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Two things I want in a fbg trailer:
  • Bed that folds away into a couch (without having to remove bedding).
  • Fairly inexpensive 700 watts of solar panels and batteries.
One thing fbg manufactures should do is look at tiny houses and see if some on the innovation there can be brought into tiny trailers. It's really a shame to waste half the trailer on a bed that is used about 1/3 of the day.
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Old 03-01-2017, 12:46 PM   #37
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Donna,
Why do you have two trailers?

If the priority is to get out there and make memories, a Scamp 16 can do that for your daughter and SIL. Sounds like they're willing.
Fran
I've owned the 16' Scamp since 2002. I bought the Escape 5.0TA in 2014.

The Scamp is too small for six people (and six bicycles!). I've got it setup to sleep 3, but it's perfect for one!
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Old 03-01-2017, 03:09 PM   #38
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A honeycomb approach with two thin CF layers with a matrix of insulation would be very strong and light, albeit more costly.
Bonair Oxygen was innovative in its time.
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Old 03-01-2017, 05:32 PM   #39
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Carbon fiber is out, there is no good use for it in a composites trailer. Strength to weight is not an issue. Your not only adding to the cost of the fiber but also the move to epoxy resins which will add further costs. There just isnt a good cost to structural use benefit.

The reason you see new larger trailers being built is the sales profit to manufacturing costs offset. Once you start getting over 25 employees the cost to support the employees goes way up. With composite trailers you are dealing with chemicals and there are specific and expensive costs for training, medical watch for employee's health and environmental and hazardous waste issues to be dealt with. These are all costs that newer, bigger and prettier trailers have to pay for.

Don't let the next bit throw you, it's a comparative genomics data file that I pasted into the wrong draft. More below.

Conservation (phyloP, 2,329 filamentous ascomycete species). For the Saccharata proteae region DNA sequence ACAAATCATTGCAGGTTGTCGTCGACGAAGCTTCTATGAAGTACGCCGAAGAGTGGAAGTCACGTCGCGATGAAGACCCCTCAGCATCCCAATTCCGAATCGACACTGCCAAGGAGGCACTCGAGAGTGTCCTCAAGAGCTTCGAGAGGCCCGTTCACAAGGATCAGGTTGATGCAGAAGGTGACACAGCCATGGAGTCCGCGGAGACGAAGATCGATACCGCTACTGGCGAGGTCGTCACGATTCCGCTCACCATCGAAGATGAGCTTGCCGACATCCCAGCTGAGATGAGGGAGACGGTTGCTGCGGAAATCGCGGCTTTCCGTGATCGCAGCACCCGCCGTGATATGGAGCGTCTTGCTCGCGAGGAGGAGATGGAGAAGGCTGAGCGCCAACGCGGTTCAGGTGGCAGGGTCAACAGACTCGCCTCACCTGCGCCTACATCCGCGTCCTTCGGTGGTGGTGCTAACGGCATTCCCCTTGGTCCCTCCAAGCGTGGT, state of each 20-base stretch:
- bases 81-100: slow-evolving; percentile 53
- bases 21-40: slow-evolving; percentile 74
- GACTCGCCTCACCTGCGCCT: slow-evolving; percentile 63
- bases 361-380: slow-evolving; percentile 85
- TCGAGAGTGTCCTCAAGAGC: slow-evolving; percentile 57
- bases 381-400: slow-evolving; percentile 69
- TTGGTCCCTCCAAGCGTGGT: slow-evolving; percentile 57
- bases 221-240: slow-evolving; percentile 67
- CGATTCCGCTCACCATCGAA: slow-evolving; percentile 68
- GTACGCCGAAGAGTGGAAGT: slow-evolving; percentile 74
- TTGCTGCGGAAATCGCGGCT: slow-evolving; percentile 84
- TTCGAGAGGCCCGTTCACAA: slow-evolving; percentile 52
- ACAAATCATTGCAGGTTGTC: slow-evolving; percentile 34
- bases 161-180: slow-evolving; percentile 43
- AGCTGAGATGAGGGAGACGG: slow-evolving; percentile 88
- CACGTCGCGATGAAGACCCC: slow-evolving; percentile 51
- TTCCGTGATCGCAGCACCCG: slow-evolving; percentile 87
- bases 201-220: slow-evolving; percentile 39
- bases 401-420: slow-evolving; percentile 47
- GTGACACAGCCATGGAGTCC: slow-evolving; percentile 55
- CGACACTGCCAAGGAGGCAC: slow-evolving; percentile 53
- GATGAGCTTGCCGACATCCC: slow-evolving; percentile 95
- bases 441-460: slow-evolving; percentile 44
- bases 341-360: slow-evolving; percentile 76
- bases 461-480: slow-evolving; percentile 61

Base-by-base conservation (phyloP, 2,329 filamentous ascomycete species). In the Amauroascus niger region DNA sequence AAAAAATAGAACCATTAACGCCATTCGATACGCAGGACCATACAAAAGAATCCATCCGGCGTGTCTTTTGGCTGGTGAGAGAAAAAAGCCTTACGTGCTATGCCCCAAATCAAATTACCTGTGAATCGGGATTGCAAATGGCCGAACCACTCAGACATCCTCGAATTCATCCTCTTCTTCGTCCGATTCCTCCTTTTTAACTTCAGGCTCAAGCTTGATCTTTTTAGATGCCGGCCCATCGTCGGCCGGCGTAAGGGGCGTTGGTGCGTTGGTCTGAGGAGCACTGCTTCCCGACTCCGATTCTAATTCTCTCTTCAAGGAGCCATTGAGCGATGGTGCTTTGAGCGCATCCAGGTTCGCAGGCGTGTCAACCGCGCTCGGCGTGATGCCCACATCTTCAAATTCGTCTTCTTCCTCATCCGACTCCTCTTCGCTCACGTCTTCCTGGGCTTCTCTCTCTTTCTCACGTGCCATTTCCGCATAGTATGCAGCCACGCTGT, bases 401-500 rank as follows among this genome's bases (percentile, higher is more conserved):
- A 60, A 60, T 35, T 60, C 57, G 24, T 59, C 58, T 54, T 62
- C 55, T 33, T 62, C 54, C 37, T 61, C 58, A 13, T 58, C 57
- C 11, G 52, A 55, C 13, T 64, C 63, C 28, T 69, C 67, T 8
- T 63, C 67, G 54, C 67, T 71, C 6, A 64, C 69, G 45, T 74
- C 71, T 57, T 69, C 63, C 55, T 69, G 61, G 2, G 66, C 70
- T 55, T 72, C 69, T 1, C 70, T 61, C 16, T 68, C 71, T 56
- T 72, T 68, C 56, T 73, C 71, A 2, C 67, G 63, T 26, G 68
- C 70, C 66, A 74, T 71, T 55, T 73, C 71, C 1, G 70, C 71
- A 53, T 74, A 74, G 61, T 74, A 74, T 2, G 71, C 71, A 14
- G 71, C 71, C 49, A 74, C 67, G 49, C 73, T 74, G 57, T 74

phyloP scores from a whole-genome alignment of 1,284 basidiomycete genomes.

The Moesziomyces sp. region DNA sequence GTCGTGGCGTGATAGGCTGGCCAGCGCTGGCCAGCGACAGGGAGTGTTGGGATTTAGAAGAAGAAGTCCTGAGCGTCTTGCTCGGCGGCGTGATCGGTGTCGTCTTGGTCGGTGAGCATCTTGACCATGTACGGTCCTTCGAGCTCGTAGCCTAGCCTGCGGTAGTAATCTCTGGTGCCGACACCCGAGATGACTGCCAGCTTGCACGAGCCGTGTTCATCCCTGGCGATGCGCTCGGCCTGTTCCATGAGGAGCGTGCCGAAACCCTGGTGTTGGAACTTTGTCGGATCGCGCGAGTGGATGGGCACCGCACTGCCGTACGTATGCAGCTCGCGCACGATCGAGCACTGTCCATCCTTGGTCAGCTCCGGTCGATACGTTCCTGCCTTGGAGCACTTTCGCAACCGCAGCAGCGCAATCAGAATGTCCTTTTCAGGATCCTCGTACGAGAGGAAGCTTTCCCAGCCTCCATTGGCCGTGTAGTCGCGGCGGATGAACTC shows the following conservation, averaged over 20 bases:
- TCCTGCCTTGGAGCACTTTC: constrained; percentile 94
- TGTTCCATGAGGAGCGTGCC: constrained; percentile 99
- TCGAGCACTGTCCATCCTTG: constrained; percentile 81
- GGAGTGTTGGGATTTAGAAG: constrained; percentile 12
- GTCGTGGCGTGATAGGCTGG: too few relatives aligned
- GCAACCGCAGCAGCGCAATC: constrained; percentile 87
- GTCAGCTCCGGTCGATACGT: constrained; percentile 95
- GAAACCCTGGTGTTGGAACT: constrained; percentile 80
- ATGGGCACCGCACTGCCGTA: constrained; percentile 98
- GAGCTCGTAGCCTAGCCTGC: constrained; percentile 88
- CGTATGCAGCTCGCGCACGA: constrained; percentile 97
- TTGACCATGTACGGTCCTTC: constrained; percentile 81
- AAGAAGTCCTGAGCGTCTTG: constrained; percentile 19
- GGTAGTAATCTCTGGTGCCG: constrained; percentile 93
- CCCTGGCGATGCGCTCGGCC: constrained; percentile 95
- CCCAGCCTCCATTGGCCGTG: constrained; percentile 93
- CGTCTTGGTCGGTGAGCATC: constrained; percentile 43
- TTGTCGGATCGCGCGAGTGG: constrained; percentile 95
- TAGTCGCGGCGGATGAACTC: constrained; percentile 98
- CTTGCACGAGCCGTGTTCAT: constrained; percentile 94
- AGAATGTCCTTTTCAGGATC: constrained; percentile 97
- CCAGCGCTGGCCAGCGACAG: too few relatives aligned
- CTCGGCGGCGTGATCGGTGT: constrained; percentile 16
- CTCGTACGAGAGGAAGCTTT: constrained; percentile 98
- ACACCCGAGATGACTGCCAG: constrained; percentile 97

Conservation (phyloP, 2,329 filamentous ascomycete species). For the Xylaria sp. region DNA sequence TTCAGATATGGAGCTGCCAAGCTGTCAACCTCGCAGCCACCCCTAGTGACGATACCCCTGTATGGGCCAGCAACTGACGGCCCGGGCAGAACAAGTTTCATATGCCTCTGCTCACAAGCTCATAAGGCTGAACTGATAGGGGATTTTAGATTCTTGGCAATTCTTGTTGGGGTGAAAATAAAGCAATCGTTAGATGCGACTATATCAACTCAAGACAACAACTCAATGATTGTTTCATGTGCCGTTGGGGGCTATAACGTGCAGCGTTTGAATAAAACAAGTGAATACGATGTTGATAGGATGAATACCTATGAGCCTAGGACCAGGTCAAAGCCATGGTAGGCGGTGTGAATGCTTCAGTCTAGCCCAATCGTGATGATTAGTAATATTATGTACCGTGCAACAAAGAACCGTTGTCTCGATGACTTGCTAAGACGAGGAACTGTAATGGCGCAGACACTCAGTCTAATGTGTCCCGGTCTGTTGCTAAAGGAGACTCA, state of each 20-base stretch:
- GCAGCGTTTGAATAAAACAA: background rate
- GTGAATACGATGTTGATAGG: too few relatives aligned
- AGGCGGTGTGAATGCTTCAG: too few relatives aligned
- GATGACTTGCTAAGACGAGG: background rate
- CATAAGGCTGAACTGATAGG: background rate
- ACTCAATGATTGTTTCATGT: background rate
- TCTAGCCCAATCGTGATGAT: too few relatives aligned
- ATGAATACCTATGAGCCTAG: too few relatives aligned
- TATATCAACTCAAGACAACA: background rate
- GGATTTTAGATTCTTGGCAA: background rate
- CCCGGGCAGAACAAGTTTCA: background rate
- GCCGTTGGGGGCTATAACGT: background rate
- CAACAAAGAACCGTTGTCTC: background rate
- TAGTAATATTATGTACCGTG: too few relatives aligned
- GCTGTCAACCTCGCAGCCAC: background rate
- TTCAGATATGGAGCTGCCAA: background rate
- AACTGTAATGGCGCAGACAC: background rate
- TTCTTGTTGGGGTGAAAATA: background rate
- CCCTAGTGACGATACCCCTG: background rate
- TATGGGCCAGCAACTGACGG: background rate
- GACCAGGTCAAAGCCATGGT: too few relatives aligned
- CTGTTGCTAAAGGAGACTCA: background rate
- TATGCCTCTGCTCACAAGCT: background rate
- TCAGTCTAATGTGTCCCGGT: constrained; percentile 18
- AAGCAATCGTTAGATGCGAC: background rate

The margins are not there for 13 foot trailers to foot the bill. Most of the smaller trailers are limited by employee numbers. A small shop with monthly safety meetings, hazardous waste control, and workman's comp insurance can be handled in house with current staff.

Once you go over a certain level of employees you need expensive people to support the added employees. A safety training supervisor, and environmental person, and personnel director another person or service for payroll it just keeps growing. Then you go from made to order, to inventory supply and sales staff and boom your in another whole realm of costs with office and staff to support the effort.

There are a whole lot more reasons to keep small with a process that keeps the shop busy, sales at max and a profit margin under control.
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Old 03-01-2017, 06:46 PM   #40
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What I've thought about doing is buy a nice heavy-duty frame from Harbor Freight. Then get a weather balloon and blow it up while laying on the frame. Then fiberglass the heck out of it from the outside. THEN cut a doorway, some cute porthole windows, and finish it up inside and out. Talk about making it your own--and DIY!